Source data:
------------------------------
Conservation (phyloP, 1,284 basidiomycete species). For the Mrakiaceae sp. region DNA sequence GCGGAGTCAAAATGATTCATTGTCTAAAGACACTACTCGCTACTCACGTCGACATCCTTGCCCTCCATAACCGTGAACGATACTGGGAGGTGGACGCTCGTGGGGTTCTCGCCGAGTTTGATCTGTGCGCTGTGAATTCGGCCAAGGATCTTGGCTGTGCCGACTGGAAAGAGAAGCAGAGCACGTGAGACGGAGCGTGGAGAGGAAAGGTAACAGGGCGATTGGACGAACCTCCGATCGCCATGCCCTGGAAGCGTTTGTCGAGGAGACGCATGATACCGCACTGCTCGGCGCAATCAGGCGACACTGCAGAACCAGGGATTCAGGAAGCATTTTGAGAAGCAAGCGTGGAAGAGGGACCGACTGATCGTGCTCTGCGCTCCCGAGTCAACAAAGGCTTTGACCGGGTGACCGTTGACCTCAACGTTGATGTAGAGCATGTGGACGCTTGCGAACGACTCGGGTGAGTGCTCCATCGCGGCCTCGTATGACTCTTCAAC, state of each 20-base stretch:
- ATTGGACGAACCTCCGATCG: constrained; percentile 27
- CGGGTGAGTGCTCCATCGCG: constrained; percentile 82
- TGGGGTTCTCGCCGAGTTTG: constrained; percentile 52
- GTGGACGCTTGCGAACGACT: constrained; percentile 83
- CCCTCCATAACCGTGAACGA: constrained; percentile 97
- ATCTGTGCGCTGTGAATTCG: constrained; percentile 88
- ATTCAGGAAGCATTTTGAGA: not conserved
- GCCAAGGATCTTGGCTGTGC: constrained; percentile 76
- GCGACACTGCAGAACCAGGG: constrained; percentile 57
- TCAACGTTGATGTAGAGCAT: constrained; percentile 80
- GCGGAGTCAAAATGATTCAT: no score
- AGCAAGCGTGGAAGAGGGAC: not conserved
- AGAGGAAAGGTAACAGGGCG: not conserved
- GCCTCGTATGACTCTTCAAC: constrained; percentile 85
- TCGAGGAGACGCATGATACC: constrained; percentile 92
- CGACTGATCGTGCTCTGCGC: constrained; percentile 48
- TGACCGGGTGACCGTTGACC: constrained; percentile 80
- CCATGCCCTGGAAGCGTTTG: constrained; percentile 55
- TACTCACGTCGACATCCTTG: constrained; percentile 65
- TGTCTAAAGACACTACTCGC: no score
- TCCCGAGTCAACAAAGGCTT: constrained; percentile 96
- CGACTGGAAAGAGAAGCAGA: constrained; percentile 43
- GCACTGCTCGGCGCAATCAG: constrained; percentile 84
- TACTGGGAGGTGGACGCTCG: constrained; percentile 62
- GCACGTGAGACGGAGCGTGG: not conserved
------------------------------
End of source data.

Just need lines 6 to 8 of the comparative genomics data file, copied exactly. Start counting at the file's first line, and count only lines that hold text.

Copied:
- CCCTCCATAACCGTGAACGA: constrained; percentile 97
- ATCTGTGCGCTGTGAATTCG: constrained; percentile 88
- ATTCAGGAAGCATTTTGAGA: not conserved